how to block port scan and open port – How to Close Unused Open Ports: TCP and UDP Port Scan
- Open port: When anyone asks, the computer responds that there is a service listening on this port. This means anything coming to this port will get processed by a program (a service) running on that computer.
- Closed port: When anyone asks, the computer responds that there are no services listening on that port. The akser will know there is a computer responding at the address.
- Stealth port: When anyone asks, they get no reply. The point is to hide if there is a computer at the address at all. It might not be very effective, though, as joschi poits out in the comments.
Open ports allow hackers to:
- Configure the service to distribute content: Unused services tend to be left with default configurations, which are not always secure or maybe using default passwords.
- Exploit old versions of unused software: Unused services tend to be forgotten, which means that they not get updated. Old versions of software tend to be full of known vulnerabilities.
- Gain better information on your network: Some services give an attacker easy access to certain information, at the very least, they can have a very good guess on the operating system that the server is running, which is already a good head start.
So now, that you are armed with the same information that an attacker would have when probing your server, you should to do the following:
- Identify the ports that you want to have running on the server. For example, if you are running a web and an FTP server, you will need ports 80 for web, 20 and 21 for FTP.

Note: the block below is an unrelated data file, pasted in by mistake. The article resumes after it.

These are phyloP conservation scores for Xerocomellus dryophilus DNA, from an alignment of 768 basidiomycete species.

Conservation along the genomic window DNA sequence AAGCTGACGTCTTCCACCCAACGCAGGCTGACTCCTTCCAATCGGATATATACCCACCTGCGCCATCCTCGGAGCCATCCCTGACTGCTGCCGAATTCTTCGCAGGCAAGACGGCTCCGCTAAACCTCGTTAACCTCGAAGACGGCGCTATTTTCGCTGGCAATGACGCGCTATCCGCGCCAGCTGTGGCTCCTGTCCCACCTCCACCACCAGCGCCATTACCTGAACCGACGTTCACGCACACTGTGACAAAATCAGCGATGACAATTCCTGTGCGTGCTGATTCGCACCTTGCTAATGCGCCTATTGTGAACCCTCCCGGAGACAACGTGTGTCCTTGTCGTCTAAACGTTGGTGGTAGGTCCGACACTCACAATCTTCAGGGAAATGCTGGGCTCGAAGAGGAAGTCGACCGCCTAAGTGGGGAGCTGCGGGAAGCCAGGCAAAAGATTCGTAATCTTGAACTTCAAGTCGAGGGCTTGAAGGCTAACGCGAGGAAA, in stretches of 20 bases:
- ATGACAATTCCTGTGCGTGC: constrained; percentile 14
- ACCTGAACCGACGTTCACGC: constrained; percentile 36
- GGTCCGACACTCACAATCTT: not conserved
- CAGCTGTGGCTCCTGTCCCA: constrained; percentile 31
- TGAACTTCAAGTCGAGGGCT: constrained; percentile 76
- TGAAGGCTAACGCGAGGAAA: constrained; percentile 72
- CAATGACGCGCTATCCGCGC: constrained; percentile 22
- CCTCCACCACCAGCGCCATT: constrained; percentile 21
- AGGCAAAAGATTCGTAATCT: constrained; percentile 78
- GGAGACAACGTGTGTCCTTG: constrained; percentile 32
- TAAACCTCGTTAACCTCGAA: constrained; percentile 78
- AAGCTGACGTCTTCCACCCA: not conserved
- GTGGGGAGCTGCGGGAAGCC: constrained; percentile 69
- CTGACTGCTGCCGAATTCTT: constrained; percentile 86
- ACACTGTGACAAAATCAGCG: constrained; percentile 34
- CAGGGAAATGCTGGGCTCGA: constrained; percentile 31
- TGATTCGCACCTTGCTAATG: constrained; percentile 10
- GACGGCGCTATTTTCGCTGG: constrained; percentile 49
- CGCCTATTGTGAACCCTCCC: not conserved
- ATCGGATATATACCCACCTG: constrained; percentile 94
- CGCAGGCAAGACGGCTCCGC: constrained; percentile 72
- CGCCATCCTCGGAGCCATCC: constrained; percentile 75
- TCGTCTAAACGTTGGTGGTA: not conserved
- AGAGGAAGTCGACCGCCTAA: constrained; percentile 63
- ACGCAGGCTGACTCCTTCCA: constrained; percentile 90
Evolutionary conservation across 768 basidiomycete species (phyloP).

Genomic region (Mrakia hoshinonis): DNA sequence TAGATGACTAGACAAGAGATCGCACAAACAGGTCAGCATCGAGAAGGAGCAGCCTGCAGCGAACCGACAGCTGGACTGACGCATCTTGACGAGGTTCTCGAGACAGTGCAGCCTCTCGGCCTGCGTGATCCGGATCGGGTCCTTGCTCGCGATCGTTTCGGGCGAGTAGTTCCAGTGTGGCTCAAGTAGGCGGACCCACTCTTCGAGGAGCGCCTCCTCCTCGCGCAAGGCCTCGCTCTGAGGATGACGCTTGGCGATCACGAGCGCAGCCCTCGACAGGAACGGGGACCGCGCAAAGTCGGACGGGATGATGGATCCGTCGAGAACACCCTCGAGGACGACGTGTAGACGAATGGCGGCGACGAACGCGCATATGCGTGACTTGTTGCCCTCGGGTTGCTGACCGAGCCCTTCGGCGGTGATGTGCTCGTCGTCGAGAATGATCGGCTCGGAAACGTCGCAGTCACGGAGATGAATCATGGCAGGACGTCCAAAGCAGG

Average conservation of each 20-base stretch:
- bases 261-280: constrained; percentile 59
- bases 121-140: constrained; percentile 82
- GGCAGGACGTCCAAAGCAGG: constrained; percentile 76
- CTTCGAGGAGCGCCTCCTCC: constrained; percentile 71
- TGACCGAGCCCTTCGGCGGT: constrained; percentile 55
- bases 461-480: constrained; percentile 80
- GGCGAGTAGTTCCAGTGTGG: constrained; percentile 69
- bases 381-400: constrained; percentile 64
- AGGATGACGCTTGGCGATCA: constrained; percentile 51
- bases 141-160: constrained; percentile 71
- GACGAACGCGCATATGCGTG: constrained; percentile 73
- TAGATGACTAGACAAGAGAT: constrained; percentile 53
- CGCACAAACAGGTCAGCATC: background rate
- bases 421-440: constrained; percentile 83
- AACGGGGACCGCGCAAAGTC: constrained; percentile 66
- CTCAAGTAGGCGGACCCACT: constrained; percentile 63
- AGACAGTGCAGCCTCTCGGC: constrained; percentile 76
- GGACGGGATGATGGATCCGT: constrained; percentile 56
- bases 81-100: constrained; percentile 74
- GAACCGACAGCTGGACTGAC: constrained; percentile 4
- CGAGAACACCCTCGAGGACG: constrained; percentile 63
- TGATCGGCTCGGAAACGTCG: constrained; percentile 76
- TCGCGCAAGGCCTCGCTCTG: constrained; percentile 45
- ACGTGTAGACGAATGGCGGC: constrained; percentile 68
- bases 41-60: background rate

- If the host being scanned is a firewall, you will need to review any port address translation rules configured in the firewall / router, and consult your firewall documentation.
- Identify the processes listening on the ports that the Acunetix Online network scan has identified. You will need to close these or block them from being exposed on the Internet.
How to identify the processes that are keeping ports open
Most Linux distributions include the the netstat command, however the switches are different than the one included in Windows. Proceed as follows:
- On the scanned server, open a terminal session,
- Run the command: netstat -tulpn. This will list all daemons (services) listening for both TCP and UDP network traffic on the machine. The last column shows the process id of the process for the specific network connection. If this information is not being displayed, it is most likely because the user you are using does not have sufficient privileges. You may need to use sudo to get access to this information.
- You will probably want to filter this down using the grep command.
For example, if you only want to list the network connections on port 3306, use:
netstat -tulpn | grep ":3306"
The Port Scan Attack Detector (psad) is an excellent tool for detecting various types of suspicious traffic, including port scans from popular tools such as Nmap, DDoS attacks, and other efforts to brute force certain protocols on your system. By analyzing firewall logs, psad can not only pick up on certain attack patterns, but even manipulate firewall rules to properly respond to suspicious activity. This article will walk the reader through an EnGarde Secure Linux implementation of psad, from the initial iptables rules setup to the deployment of psad on the server side. By the end of the article, the user will be able to detect certain Nmap scans and have psad respond to these scans by blocking the source.